The 1994 Assault Weapons Ban also outlawed the manufacture of ammunition feeding devices (“magazines”) holding more than ten rounds and prohibited numerous specific firearms by name. This muddled bit of jurisprudence automatically expired 10 years after it was enacted. Reputable sources agreed that the ban had no effect on crime rates. There has nonetheless been a concerted effort to reinstate it permanently ever since.

Several states, most notably California, still use a similarly labyrinthine framework to try to capture what exactly an outlawed assault weapon should be (click here to learn about “California-compliant” firearms). It would honestly be kind of funny except that people can go to prison for innocently running afoul of it. I’d walk you through the technical details, but it would invariably put you to sleep.

These two autoloading 12-gauge shotguns are essentially identical mechanically. Which one do you think would be called an “assault weapon”?

Defining the Undefinable

The reality is that a true “assault weapon” is a type of fully automatic firearm used by the military. Private citizens in most states can technically own certain fully automatic guns. However, they are about as rare as honest politicians in Washington and nearly as expensive.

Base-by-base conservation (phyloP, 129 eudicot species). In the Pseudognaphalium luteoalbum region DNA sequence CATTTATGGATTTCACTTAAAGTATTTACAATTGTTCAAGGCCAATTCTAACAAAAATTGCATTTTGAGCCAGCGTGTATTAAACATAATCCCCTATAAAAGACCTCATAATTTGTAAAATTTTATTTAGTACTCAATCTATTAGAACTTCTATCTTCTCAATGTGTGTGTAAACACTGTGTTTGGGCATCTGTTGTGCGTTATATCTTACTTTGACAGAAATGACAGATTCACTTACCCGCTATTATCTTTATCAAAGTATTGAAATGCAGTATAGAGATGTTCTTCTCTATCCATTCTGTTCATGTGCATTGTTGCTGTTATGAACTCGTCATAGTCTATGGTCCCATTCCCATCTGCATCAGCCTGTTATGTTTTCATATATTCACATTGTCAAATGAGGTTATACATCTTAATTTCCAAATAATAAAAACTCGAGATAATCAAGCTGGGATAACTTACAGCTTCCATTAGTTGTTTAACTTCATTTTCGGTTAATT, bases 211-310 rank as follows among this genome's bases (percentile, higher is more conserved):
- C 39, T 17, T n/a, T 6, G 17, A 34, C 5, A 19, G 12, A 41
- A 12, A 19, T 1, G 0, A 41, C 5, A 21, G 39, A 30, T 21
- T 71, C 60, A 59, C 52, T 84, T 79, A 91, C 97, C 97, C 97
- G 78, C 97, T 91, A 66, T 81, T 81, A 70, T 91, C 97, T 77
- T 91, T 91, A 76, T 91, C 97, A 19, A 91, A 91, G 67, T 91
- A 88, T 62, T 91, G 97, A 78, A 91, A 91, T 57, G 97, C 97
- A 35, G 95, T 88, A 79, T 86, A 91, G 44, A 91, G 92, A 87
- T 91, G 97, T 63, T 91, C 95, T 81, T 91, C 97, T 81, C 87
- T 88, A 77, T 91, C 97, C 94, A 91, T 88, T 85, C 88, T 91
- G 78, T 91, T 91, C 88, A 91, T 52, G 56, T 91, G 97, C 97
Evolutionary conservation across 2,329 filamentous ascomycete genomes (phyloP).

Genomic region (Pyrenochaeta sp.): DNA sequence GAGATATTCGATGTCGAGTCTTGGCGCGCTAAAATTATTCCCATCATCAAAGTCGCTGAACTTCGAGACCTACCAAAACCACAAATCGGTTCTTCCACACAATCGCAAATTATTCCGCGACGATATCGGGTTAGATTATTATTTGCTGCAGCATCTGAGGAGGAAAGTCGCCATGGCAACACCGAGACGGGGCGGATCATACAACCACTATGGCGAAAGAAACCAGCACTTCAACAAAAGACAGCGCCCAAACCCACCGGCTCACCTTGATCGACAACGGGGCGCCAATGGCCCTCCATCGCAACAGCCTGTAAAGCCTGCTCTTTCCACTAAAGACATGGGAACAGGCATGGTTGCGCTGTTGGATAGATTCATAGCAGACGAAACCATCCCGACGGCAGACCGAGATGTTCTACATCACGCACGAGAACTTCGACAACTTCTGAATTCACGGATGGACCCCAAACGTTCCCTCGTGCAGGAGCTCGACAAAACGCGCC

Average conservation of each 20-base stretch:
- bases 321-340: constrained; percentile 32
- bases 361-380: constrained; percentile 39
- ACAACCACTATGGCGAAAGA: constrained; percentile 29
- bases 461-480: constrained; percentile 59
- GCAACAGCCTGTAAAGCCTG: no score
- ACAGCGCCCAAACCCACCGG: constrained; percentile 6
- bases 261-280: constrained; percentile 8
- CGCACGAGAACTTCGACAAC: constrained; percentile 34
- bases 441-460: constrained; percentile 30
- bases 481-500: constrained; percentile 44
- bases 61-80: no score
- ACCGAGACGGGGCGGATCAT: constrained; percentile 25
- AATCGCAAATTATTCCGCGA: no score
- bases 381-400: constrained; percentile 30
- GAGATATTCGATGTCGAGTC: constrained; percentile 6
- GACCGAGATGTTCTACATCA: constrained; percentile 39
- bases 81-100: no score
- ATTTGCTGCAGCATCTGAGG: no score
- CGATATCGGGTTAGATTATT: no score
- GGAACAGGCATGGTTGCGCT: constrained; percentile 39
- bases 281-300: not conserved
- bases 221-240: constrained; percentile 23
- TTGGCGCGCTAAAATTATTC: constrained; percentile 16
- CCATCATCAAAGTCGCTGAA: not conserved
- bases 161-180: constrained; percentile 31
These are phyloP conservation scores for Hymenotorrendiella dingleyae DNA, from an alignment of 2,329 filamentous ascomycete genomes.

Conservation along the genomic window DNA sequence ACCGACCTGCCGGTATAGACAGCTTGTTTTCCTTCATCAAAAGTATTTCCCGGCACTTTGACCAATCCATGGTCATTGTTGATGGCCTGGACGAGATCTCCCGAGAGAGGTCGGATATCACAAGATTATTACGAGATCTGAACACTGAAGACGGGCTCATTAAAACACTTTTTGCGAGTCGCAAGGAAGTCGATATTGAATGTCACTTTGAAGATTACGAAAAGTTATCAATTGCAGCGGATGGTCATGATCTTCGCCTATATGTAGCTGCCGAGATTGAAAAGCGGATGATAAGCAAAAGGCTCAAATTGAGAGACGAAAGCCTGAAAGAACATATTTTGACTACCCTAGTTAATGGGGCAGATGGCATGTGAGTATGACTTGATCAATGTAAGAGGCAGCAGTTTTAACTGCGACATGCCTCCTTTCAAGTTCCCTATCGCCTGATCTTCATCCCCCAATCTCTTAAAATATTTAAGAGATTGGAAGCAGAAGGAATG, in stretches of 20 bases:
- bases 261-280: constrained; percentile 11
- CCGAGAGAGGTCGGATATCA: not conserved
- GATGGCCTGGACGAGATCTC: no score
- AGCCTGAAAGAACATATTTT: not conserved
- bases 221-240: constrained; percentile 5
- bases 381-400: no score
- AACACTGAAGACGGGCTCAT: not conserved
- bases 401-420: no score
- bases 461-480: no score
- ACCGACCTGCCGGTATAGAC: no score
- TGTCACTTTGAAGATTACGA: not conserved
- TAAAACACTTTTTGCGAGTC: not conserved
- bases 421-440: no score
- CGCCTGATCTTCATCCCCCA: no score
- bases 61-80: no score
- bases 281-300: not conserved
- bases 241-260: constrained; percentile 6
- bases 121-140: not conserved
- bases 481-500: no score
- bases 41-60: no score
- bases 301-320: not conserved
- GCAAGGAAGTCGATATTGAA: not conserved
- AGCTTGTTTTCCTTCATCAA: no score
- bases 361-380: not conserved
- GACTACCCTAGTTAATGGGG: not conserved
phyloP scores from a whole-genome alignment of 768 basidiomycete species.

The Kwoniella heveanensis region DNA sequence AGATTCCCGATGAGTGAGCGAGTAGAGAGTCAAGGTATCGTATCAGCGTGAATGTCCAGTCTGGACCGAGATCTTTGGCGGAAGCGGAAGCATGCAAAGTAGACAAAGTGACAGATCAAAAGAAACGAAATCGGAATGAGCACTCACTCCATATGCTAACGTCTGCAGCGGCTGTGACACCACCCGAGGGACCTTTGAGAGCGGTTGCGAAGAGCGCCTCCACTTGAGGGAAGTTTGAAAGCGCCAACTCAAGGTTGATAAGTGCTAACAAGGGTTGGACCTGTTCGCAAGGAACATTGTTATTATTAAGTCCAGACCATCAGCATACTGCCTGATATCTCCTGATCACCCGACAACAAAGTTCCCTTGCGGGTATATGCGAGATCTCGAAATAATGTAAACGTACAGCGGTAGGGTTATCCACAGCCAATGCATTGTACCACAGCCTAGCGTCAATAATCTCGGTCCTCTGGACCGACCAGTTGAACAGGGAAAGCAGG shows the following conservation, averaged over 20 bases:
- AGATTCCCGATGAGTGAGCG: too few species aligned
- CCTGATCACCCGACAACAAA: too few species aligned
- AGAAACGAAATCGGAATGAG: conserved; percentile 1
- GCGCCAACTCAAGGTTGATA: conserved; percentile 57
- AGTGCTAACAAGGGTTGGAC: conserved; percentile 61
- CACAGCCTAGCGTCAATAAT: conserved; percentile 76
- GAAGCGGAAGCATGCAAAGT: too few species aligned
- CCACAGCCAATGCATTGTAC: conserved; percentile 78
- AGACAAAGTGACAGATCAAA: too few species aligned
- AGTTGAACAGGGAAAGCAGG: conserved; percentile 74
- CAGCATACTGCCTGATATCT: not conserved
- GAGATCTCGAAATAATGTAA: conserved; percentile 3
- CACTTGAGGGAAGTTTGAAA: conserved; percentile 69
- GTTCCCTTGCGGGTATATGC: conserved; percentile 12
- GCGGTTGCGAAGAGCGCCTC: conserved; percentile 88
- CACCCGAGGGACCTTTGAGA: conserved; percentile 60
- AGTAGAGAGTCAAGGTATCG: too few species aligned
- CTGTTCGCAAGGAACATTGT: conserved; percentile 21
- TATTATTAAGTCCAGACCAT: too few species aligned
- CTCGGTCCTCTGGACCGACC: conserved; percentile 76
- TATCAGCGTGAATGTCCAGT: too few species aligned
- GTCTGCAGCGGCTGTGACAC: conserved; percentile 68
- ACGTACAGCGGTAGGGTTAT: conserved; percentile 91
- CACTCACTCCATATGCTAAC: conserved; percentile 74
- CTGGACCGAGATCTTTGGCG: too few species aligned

Unlike depictions in movies, fully automatic weapons in private hands are vanishingly rare. By contrast, semi-automatic firearms of all stripes are quite literally everywhere. Rifles of any sort are used in a relatively small percentage of the gun crime in America. “Assault weapons,” whatever they actually are, would make up a yet smaller subset.

Both of these pistols fire identical 9mm ammunition from detachable magazines.

The more useful term than assault weapon would be “Modern Sporting Rifle” (MSR). MSR’s might look a bit like assault rifles on the outside. However, they are by definition semi-automatic. MSRs are used legally for competition, recreation, and home defense from coast to coast. Despite the relentless bigotry shown against them, MSRs remain the most popular genre of rifles in America.

Trying to effectively regulate firearms based solely upon their appearance is a fool’s errand.

The Devil is in the Details…

Guys like me find the term assault weapon onerous because it is so soul-crushingly arbitrary. Two semi-automatic firearms might have exactly the same function and capability. However, if one looks scary and the other doesn’t they can be regulated completely differently.

A semi-automatic firearm like this AR-style rifle may look “scary,” but differs little from most other guns.

During the decade following the 1994 Assault Weapons Ban, benign-looking guns remained unregulated, while production of the scary-looking sort was a felony even if they both did exactly the same thing. The arbitrary dicta defining an “assault weapon” had no practical effect on a gun’s effectiveness, utility or contribution to rates of violent crime. With literally tens of millions of firearms already in circulation that meet the government’s arbitrary cosmetic criteria as assault weapons, attempting to regulate such stuff legislatively becomes tedious, ineffective, frustrating, and, frankly, silly.